Yes, we can

When Iranian-backed militias attacked the U.S. embassy in Baghdad, Ayatollah Khamanei reportedly boasted that America “cannot do a damn thing” about it. This harked back to America’s failed effort in 1979 to rescue hostages Iran held. During a demonstration in Tehran following that fiasco, one of the signs said, “America can’t do anything.”

All nations respect nations that can do things — in other words, nations that effectively wield power. They tend to view nations that can’t with contempt.

Iran, I think, is particularly impressed by the effective wielding of power. At the beginning of World War II, the then-Shah (father of the one we remember) incurred the displeasure of the British, who thought he was too sympathetic to Germany. The British responded by forcing this powerful dictator to abdicate in favor of his son (the Shah we remember). The old Shah was sent into exile and died during the war.

In the early 1950s, the new Shah appointed the popular Mohammad Mosaddegh as prime minister. Mosaddegh proceeded to nationalize the oil industry, to the chagrin of the British. The British persuaded President Eisenhower to help them oust Mosaddegh. The Shah, who had left for Rome, returned to take back the reins.

These exercises of power made a lasting impression on Iranians. So lasting, that for decades, and long after the sun had set on the British empire, Iranians of a certain age attributed to the British everything important that happened in the Middle East.

As late as the 1990s, my law firm was involved in litigation between very high level Iranian ex-pats. The partner in charge of the litigation told me how puzzled he was that, for some reason, the old Iranians he dealt with saw the hand of Britain everywhere.

A new generation of Iranians formed a very different impression when it came to America. The humiliation the mullahs inflicted on us in 1979 caused them to believe, as that sign said, America can’t do anything.

The overthrow of Saddam Hussein temporarily changed this impression. So much so that, according to our intelligence services, Iran halted its nuclear program. It had seen how America responded to evidence that a hostile power in the region was developing weapons of mass destruction. We could do something big in the region, after all.

Unfortunately, the U.S soon met with serious reversals in Iraq. Thus, Iran’s nuclear program soon was back in business (assuming it really had been halted).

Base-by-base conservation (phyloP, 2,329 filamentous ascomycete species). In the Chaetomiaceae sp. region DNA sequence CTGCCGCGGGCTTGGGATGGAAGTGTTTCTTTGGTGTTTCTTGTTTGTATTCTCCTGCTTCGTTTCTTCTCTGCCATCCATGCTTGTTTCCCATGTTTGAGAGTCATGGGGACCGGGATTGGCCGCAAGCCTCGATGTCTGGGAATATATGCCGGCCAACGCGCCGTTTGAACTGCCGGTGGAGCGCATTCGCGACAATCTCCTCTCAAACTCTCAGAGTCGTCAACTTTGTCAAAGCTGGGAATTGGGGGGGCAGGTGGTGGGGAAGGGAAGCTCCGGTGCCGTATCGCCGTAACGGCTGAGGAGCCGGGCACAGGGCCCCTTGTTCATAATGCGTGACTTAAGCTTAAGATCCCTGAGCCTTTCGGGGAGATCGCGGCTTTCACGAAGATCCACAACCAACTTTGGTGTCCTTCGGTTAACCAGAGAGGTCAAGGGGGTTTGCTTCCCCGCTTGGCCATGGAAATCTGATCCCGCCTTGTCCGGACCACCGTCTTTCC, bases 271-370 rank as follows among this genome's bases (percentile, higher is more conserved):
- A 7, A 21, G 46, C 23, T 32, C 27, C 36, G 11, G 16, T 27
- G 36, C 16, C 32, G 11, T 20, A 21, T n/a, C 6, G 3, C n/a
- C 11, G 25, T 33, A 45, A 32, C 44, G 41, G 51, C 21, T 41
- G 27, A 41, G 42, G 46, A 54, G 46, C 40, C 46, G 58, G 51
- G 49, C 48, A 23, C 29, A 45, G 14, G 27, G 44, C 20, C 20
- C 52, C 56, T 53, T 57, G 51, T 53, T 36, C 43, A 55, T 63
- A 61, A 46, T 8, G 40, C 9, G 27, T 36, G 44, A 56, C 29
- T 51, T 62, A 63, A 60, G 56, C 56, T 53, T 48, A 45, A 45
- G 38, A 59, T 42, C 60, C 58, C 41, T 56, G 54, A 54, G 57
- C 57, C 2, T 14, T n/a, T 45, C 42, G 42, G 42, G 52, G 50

Then came the Obama administration. Suddenly, it wasn’t just that America couldn’t do anything to stop Iran. Now, it no longer even wanted to. On the contrary, Obama was prepared to subsidize the regime — to pay it tribute. We had become truly pathetic in the eyes of Iran’s tough-minded rulers.

President Trump quickly reversed course. And now, by effectuating the killing of Gen. Soleimani, he has demonstrated, in a way he hadn’t previously, that the U.S. can some do some impressive military things to Iran, and is willing to do them.

I’d like to say that, with this demonstrated, Iran will back off. Unfortunately, that seems unlikely.

For one thing, the regime needs to save face. For another, it holds some good cards. It controls strong militias throughout the region and, I assume, terrorist cells in key parts of the world including, perhaps, America.

The U.S., by contrast, seems to be spread pretty thin in the region. And President Trump clearly doesn’t want a massive redeployment of troops to Iraq, much less a ground war with Iran and its militias.

Thus, I expect Iran to deploy some of its military assets to hit back at the U.S.

However, the U.S. holds the best card. We can take the fight to Iran in ways it cannot take the fight to us.

My sense, then, is that President Trump will have to keep demonstrating what the U.S. can do to Iran. If he does, Iran probably will finally get the message and stop short of forcing Trump to crush the regime. If he doesn’t, Iran will regain its confidence and continue to be a menace.

Trump, though, seems determined not to let that happen.

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